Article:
New Music: "The Harmony of the Birth of the World"
We've discussed Athanasius Kircher (1602-1680) in a previous blog. The music piece featured in today's blog is based on another of his images: "The Harmony of the Birth of the World" (originally a black-and-white engraving, hand-colored for your viewing pleasure by yours truly):
[caption id="" align="alignnone" width="352" caption=""Harmony of the Birth of the World"—Kircher"][/caption]
To write a piece about Creation that's only a few minutes long seems almost preposterous—Haydn takes a couple hours of music in his oratorio Creation, and even God Himself took 6 whole days to create the Cosmos! But I like to think about how these Archetypal Stories continue to re-enact themselves today, in my own life. If we're "created in the image of God", does the Genesis story say something about how my own acts of creation unfold?
Here is one imagination of that. You may have another, and tomorrow I could likely have yet another still! But here's one for today:
- I first start with 'darkness'—before any creation commences or insight occurs.
- Then I have an 'idea'—Light is a frequent metaphor for ideas (including the light bulb turning on over your head).
- Then this idea begins to give structure to whatever it's about (separating the firmaments): it begins to give structure to the notes if it's a piece of music, it begins to give structure to personal decisions if it's an idea about how to move forward in my life. At this stage I can separate elements in my life into "this furthers my Idea" (the firmament ABOVE) and "this hinders my Idea" (the firmament BELOW) and start making choices accordingly.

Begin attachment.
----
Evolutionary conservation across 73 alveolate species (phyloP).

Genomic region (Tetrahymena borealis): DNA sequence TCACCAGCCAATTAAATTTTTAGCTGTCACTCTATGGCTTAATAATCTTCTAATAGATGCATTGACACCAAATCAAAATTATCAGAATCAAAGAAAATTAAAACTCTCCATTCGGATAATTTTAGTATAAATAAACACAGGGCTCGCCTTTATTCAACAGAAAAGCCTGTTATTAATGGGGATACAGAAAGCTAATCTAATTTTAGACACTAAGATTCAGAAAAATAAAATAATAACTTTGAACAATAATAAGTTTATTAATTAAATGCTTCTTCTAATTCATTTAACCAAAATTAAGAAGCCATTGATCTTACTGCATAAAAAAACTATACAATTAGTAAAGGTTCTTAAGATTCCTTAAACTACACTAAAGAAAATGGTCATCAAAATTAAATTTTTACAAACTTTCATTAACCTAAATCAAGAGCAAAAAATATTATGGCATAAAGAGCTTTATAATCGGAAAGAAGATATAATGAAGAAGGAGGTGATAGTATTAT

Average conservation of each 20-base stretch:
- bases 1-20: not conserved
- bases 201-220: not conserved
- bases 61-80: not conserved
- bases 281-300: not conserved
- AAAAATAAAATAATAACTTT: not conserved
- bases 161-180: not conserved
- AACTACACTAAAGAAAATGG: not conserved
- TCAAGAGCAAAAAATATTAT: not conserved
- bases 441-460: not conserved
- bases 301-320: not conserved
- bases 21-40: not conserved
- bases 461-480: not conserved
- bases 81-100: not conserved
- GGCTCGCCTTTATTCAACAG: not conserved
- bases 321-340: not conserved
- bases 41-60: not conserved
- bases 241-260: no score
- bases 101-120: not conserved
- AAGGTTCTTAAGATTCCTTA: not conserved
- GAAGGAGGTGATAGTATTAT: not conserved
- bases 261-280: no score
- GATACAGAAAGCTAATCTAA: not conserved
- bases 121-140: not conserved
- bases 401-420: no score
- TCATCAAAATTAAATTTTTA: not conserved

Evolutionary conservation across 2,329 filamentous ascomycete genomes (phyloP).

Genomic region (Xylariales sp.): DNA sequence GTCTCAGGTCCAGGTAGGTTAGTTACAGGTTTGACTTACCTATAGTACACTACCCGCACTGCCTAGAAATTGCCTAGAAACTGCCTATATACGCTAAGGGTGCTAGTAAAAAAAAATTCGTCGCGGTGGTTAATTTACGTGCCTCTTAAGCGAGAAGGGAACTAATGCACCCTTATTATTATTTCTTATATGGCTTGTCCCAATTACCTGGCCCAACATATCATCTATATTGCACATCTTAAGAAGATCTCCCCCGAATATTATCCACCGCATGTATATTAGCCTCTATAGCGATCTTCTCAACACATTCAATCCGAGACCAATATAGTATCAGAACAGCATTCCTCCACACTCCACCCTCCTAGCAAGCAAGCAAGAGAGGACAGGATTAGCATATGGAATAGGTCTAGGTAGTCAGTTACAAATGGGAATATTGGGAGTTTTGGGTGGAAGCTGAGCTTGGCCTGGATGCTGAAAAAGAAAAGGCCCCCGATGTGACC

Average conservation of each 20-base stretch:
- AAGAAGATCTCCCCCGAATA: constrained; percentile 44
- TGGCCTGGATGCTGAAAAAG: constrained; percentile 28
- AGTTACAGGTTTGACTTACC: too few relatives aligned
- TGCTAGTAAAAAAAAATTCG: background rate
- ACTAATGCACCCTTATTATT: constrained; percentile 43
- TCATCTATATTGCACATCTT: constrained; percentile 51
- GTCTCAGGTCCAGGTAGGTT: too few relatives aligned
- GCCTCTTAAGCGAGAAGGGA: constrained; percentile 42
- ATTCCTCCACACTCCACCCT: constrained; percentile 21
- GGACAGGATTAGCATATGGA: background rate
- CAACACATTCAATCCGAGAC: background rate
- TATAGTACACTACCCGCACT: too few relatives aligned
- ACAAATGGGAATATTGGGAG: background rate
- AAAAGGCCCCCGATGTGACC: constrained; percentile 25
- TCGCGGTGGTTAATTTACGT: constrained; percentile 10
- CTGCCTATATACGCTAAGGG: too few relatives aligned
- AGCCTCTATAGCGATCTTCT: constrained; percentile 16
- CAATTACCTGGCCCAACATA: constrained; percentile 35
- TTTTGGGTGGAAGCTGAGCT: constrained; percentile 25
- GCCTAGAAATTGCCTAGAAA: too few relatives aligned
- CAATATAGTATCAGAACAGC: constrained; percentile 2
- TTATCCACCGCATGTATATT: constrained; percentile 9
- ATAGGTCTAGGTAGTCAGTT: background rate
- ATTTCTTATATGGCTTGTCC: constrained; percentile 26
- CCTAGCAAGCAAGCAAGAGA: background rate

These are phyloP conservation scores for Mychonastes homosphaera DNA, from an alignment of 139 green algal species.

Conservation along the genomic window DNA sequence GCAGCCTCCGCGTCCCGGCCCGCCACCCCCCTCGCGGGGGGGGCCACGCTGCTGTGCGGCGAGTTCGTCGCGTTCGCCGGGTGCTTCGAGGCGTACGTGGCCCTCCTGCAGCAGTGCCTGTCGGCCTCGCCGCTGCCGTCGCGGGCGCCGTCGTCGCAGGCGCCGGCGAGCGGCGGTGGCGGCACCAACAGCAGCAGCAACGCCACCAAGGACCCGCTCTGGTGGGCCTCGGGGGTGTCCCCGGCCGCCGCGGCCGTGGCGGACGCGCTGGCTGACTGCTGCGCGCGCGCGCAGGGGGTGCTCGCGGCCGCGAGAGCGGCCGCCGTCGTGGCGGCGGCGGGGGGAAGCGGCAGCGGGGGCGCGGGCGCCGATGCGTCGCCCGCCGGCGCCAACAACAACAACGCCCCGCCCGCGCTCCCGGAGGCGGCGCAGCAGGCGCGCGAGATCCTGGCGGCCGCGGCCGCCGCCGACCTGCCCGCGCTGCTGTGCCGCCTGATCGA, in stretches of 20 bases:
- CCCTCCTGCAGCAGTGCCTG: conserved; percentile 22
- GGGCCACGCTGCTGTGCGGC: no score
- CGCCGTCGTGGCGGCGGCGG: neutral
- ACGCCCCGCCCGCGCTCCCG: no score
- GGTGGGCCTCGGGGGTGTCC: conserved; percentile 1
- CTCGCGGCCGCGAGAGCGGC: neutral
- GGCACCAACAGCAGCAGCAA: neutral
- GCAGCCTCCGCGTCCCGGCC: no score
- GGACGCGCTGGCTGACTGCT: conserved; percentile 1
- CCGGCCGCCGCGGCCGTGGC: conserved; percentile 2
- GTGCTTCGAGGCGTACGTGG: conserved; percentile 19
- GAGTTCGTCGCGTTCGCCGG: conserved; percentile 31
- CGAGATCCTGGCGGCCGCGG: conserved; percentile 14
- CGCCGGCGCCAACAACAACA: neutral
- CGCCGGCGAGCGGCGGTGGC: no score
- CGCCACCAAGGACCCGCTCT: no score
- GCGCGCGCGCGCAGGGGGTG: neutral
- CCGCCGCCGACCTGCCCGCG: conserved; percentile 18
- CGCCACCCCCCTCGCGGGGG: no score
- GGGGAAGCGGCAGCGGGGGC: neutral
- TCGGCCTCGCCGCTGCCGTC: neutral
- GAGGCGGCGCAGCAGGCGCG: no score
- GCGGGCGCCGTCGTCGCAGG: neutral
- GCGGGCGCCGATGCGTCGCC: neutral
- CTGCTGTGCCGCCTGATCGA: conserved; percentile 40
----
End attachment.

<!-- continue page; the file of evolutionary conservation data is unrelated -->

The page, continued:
- And, any really Good Idea brings forth lots of implied additional ideas as it works itself out—it's "fruitful and multiplies".
Another thought: a rather a tacit assumption from the Genesis story is that God stopped creating after Creation. But the story only says that He rested on one day—not that He took the rest of Eternity off! Perhaps after a day of rest, He gets right back to work creating some more? Hmm...
The piece opens with a single note 'E'. This has a definite symbolic significance:
Hydrogen is the most abundant element in the cosmos—it accounts for about 75% of the universe's elemental mass. Stars are mainly composed of hydrogen in its plasma state, and our Sun accounts for 99.9% of the total mass of our solar system—the earth and other planets are just the tiniest dust motes floating around our Solar Candle.
Hydrogen generates a spectral line at 1420.40575 MHz due to changes in its energy state. These changes actually occur very rarely, but there's just so darn much hydrogen in this Really Big Cosmos that there's a constant 1420.40575 MHz "hum" going on all the time as a cosmic background whistle. If we were to transpose this "hum" down into the audio range (20 octaves more or less), its closest note (in standard Western tuning) is 'E', so that's the sustained note with which the piece begins.
And much more. But I can't give away all my secrets! <wink!>
So here we are, starting a new year. We've just completed our '6 days of creation' called 2008, and the whole world takes a deep breath at the Winter Holy-Days—a 'day of rest'—before plunging into the next '6 days' called 2009. This piece is my wish to you for a blessed new year!
"The Harmony of the Birth of the World" is scored for symphony orchestra and pipe organ (see Kircher's image).